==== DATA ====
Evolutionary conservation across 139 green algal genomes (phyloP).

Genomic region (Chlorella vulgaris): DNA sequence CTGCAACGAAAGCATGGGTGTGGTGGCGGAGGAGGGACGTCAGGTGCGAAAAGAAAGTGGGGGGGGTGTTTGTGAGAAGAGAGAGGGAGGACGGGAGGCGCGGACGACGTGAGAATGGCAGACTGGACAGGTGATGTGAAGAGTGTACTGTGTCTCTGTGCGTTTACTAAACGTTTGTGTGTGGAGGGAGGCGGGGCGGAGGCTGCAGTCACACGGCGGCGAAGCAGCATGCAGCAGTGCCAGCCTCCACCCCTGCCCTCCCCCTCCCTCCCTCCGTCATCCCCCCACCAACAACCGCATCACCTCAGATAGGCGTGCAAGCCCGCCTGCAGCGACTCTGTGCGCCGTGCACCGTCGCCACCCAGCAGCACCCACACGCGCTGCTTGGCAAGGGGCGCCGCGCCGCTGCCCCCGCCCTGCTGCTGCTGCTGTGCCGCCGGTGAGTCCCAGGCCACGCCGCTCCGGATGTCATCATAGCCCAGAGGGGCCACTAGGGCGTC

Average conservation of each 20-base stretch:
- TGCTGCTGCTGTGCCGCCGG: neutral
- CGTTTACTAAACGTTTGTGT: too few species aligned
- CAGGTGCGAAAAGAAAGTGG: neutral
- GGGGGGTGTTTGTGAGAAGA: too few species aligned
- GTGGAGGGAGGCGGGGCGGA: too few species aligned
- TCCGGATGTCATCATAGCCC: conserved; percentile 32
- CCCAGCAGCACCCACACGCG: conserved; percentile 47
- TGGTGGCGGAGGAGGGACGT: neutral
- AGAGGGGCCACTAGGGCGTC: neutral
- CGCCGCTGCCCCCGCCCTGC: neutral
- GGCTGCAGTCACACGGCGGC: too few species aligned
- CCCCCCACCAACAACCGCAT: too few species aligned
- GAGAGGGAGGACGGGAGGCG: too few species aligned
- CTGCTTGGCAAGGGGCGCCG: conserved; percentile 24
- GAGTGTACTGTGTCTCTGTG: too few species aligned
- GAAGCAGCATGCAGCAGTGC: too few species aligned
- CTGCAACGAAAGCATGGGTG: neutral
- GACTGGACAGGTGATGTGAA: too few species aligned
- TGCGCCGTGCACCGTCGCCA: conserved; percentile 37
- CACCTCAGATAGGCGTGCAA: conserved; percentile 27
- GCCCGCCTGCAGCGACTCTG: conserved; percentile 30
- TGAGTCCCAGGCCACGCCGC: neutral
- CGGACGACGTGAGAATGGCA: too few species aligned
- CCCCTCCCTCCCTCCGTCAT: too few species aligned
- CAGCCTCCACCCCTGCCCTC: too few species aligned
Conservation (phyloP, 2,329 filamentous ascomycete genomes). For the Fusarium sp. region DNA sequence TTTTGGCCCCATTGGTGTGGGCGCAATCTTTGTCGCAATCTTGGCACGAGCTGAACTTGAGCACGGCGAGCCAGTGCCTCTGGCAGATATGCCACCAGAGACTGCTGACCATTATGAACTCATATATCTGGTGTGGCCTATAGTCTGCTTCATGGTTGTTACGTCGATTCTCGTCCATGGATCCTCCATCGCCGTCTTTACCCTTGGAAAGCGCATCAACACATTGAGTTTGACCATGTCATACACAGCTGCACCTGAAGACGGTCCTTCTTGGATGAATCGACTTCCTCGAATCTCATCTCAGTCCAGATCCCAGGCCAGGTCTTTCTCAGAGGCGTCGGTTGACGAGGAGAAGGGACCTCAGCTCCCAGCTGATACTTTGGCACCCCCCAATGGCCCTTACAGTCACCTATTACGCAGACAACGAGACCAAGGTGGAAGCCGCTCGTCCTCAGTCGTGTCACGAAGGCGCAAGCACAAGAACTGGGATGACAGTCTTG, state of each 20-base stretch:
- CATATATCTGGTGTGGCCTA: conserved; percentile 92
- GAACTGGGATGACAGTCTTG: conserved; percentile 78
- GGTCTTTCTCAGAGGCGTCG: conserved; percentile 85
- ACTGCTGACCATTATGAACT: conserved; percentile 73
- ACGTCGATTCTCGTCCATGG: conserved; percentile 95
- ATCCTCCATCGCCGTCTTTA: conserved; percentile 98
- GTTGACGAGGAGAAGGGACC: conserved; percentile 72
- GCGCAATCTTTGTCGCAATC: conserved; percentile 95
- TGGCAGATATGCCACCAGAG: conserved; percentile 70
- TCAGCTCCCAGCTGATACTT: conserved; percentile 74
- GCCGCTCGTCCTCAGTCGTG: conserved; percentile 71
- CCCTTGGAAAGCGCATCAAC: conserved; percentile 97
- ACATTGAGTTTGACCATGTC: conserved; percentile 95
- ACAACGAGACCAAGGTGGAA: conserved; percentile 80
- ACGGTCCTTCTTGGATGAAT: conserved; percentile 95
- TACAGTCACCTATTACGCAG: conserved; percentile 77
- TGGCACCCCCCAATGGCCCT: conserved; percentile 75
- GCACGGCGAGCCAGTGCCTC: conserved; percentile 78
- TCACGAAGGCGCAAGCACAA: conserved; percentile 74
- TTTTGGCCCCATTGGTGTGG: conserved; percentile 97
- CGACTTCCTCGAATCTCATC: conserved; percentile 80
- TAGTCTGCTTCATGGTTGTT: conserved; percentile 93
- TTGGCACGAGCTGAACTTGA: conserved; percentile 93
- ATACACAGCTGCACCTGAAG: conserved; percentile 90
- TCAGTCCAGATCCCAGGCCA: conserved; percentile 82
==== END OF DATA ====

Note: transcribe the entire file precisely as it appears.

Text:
Evolutionary conservation across 139 green algal genomes (phyloP).

Genomic region (Chlorella vulgaris): DNA sequence CTGCAACGAAAGCATGGGTGTGGTGGCGGAGGAGGGACGTCAGGTGCGAAAAGAAAGTGGGGGGGGTGTTTGTGAGAAGAGAGAGGGAGGACGGGAGGCGCGGACGACGTGAGAATGGCAGACTGGACAGGTGATGTGAAGAGTGTACTGTGTCTCTGTGCGTTTACTAAACGTTTGTGTGTGGAGGGAGGCGGGGCGGAGGCTGCAGTCACACGGCGGCGAAGCAGCATGCAGCAGTGCCAGCCTCCACCCCTGCCCTCCCCCTCCCTCCCTCCGTCATCCCCCCACCAACAACCGCATCACCTCAGATAGGCGTGCAAGCCCGCCTGCAGCGACTCTGTGCGCCGTGCACCGTCGCCACCCAGCAGCACCCACACGCGCTGCTTGGCAAGGGGCGCCGCGCCGCTGCCCCCGCCCTGCTGCTGCTGCTGTGCCGCCGGTGAGTCCCAGGCCACGCCGCTCCGGATGTCATCATAGCCCAGAGGGGCCACTAGGGCGTC

Average conservation of each 20-base stretch:
- TGCTGCTGCTGTGCCGCCGG: neutral
- CGTTTACTAAACGTTTGTGT: too few species aligned
- CAGGTGCGAAAAGAAAGTGG: neutral
- GGGGGGTGTTTGTGAGAAGA: too few species aligned
- GTGGAGGGAGGCGGGGCGGA: too few species aligned
- TCCGGATGTCATCATAGCCC: conserved; percentile 32
- CCCAGCAGCACCCACACGCG: conserved; percentile 47
- TGGTGGCGGAGGAGGGACGT: neutral
- AGAGGGGCCACTAGGGCGTC: neutral
- CGCCGCTGCCCCCGCCCTGC: neutral
- GGCTGCAGTCACACGGCGGC: too few species aligned
- CCCCCCACCAACAACCGCAT: too few species aligned
- GAGAGGGAGGACGGGAGGCG: too few species aligned
- CTGCTTGGCAAGGGGCGCCG: conserved; percentile 24
- GAGTGTACTGTGTCTCTGTG: too few species aligned
- GAAGCAGCATGCAGCAGTGC: too few species aligned
- CTGCAACGAAAGCATGGGTG: neutral
- GACTGGACAGGTGATGTGAA: too few species aligned
- TGCGCCGTGCACCGTCGCCA: conserved; percentile 37
- CACCTCAGATAGGCGTGCAA: conserved; percentile 27
- GCCCGCCTGCAGCGACTCTG: conserved; percentile 30
- TGAGTCCCAGGCCACGCCGC: neutral
- CGGACGACGTGAGAATGGCA: too few species aligned
- CCCCTCCCTCCCTCCGTCAT: too few species aligned
- CAGCCTCCACCCCTGCCCTC: too few species aligned
Conservation (phyloP, 2,329 filamentous ascomycete genomes). For the Fusarium sp. region DNA sequence TTTTGGCCCCATTGGTGTGGGCGCAATCTTTGTCGCAATCTTGGCACGAGCTGAACTTGAGCACGGCGAGCCAGTGCCTCTGGCAGATATGCCACCAGAGACTGCTGACCATTATGAACTCATATATCTGGTGTGGCCTATAGTCTGCTTCATGGTTGTTACGTCGATTCTCGTCCATGGATCCTCCATCGCCGTCTTTACCCTTGGAAAGCGCATCAACACATTGAGTTTGACCATGTCATACACAGCTGCACCTGAAGACGGTCCTTCTTGGATGAATCGACTTCCTCGAATCTCATCTCAGTCCAGATCCCAGGCCAGGTCTTTCTCAGAGGCGTCGGTTGACGAGGAGAAGGGACCTCAGCTCCCAGCTGATACTTTGGCACCCCCCAATGGCCCTTACAGTCACCTATTACGCAGACAACGAGACCAAGGTGGAAGCCGCTCGTCCTCAGTCGTGTCACGAAGGCGCAAGCACAAGAACTGGGATGACAGTCTTG, state of each 20-base stretch:
- CATATATCTGGTGTGGCCTA: conserved; percentile 92
- GAACTGGGATGACAGTCTTG: conserved; percentile 78
- GGTCTTTCTCAGAGGCGTCG: conserved; percentile 85
- ACTGCTGACCATTATGAACT: conserved; percentile 73
- ACGTCGATTCTCGTCCATGG: conserved; percentile 95
- ATCCTCCATCGCCGTCTTTA: conserved; percentile 98
- GTTGACGAGGAGAAGGGACC: conserved; percentile 72
- GCGCAATCTTTGTCGCAATC: conserved; percentile 95
- TGGCAGATATGCCACCAGAG: conserved; percentile 70
- TCAGCTCCCAGCTGATACTT: conserved; percentile 74
- GCCGCTCGTCCTCAGTCGTG: conserved; percentile 71
- CCCTTGGAAAGCGCATCAAC: conserved; percentile 97
- ACATTGAGTTTGACCATGTC: conserved; percentile 95
- ACAACGAGACCAAGGTGGAA: conserved; percentile 80
- ACGGTCCTTCTTGGATGAAT: conserved; percentile 95
- TACAGTCACCTATTACGCAG: conserved; percentile 77
- TGGCACCCCCCAATGGCCCT: conserved; percentile 75
- GCACGGCGAGCCAGTGCCTC: conserved; percentile 78
- TCACGAAGGCGCAAGCACAA: conserved; percentile 74
- TTTTGGCCCCATTGGTGTGG: conserved; percentile 97
- CGACTTCCTCGAATCTCATC: conserved; percentile 80
- TAGTCTGCTTCATGGTTGTT: conserved; percentile 93
- TTGGCACGAGCTGAACTTGA: conserved; percentile 93
- ATACACAGCTGCACCTGAAG: conserved; percentile 90
- TCAGTCCAGATCCCAGGCCA: conserved; percentile 82